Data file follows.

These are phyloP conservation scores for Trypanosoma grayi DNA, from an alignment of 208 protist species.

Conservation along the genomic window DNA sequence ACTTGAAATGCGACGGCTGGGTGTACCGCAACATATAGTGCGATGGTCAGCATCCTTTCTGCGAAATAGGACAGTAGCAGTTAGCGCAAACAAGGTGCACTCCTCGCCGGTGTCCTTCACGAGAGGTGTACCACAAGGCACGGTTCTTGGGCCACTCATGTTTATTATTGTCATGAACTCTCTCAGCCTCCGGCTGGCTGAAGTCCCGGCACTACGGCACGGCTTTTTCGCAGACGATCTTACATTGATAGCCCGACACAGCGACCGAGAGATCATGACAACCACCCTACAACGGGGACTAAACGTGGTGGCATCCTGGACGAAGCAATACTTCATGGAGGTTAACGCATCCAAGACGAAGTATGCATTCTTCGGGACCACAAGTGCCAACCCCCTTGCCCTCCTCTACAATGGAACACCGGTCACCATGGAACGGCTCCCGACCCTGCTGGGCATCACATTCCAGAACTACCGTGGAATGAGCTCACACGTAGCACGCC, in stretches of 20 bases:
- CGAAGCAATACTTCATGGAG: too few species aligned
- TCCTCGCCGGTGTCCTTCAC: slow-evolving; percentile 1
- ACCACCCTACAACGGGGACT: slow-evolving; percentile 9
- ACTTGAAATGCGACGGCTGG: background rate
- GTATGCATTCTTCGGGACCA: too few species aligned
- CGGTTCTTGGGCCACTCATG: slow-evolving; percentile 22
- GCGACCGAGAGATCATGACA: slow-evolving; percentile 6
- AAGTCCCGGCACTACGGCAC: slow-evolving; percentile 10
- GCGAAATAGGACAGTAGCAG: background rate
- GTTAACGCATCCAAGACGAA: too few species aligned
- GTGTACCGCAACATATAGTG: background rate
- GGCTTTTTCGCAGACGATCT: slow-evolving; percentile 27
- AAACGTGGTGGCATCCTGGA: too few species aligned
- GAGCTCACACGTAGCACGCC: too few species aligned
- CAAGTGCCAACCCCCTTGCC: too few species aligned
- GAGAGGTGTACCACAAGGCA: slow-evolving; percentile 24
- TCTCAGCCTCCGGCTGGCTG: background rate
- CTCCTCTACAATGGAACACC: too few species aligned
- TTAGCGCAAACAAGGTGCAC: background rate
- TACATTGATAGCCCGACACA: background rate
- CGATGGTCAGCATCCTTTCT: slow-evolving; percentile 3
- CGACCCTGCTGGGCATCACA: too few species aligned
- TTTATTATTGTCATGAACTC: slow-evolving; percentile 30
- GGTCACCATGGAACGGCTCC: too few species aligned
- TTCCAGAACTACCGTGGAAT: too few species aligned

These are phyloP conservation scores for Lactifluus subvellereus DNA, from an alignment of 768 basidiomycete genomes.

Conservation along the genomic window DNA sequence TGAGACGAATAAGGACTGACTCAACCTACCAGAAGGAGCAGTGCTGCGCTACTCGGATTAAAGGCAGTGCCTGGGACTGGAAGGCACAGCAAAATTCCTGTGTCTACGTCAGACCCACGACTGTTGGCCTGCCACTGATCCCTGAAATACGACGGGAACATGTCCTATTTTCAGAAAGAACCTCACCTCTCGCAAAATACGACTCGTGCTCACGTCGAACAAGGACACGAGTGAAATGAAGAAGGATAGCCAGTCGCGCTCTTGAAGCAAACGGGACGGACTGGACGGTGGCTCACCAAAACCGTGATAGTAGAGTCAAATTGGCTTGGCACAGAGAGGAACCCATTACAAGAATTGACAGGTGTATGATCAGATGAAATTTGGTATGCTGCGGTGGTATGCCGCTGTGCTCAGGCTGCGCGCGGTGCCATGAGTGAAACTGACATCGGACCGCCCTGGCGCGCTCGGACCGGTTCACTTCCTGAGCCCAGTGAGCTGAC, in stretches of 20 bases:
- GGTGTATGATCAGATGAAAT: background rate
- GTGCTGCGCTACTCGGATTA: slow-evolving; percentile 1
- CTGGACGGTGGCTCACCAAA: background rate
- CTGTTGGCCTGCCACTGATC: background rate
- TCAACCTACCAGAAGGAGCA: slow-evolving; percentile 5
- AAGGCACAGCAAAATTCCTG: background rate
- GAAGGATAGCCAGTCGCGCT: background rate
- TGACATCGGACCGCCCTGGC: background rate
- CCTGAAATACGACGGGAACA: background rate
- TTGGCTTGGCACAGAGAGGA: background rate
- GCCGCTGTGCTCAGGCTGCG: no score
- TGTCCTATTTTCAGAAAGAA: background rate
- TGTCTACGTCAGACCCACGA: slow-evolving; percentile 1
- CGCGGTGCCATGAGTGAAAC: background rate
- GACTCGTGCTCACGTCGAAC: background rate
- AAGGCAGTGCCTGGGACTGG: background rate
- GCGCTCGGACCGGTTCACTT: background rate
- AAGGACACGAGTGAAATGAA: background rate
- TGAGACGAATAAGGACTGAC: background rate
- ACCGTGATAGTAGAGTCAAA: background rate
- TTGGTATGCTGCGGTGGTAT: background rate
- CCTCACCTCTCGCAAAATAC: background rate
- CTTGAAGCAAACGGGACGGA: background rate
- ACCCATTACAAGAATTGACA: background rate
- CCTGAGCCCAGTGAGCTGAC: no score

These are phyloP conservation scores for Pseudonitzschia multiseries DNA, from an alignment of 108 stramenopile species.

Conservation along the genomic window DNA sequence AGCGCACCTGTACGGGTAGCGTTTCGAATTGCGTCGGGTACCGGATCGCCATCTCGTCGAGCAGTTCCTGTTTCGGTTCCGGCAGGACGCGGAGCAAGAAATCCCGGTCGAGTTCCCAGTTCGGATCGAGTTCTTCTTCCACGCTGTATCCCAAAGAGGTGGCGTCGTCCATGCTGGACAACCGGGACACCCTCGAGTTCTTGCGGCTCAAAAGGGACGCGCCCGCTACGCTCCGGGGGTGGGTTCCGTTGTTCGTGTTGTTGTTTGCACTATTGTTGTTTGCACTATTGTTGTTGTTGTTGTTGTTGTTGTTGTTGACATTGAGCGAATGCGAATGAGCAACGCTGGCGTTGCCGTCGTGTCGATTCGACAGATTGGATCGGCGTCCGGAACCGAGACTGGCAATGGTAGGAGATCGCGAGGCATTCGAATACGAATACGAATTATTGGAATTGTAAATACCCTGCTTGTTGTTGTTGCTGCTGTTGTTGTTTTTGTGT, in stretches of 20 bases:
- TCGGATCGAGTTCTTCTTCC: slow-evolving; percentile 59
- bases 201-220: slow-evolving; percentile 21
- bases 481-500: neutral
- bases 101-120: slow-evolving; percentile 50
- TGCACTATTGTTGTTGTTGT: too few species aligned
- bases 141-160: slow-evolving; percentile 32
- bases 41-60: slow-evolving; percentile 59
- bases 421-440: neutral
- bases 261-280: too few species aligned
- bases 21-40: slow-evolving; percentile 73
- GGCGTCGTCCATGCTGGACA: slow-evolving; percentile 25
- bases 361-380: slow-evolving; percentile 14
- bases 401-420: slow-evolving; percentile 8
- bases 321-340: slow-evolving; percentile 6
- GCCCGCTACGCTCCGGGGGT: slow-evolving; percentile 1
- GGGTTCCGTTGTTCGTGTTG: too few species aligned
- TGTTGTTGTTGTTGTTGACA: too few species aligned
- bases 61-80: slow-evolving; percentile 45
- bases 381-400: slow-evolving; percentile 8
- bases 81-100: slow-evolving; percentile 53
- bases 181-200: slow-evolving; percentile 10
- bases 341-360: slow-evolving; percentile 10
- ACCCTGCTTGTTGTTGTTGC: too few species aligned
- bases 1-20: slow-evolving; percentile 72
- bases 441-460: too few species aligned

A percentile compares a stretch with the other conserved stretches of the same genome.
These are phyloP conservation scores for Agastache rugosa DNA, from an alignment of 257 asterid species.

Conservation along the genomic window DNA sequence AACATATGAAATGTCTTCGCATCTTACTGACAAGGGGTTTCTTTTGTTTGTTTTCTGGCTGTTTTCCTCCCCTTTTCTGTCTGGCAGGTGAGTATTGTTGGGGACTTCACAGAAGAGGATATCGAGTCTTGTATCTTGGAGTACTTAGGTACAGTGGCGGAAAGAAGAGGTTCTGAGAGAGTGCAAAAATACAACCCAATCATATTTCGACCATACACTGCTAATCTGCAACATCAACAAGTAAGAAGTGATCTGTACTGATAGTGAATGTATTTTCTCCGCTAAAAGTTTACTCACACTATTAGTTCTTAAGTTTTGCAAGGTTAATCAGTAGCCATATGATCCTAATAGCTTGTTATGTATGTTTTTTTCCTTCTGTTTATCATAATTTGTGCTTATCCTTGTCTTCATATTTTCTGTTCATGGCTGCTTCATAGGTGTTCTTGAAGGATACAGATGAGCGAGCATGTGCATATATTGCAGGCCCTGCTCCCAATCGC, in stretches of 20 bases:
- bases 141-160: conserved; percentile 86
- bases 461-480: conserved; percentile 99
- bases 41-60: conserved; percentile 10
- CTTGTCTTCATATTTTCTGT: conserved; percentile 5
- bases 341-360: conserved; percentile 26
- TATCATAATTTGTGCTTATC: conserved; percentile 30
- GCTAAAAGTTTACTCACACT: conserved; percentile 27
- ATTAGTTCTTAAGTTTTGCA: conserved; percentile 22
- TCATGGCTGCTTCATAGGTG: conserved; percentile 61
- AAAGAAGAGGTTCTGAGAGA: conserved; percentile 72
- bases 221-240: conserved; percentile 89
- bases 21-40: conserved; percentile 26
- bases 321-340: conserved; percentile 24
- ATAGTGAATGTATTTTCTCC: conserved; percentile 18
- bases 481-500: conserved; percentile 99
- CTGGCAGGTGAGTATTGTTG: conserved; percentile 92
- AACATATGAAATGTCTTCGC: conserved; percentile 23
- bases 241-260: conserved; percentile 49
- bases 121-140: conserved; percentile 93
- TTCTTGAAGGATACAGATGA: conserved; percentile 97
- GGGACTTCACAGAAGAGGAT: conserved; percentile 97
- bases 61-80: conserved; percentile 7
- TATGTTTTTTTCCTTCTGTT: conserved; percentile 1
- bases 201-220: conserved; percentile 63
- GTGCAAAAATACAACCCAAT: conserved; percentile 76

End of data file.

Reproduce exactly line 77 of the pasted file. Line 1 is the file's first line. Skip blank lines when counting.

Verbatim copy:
- bases 181-200: slow-evolving; percentile 10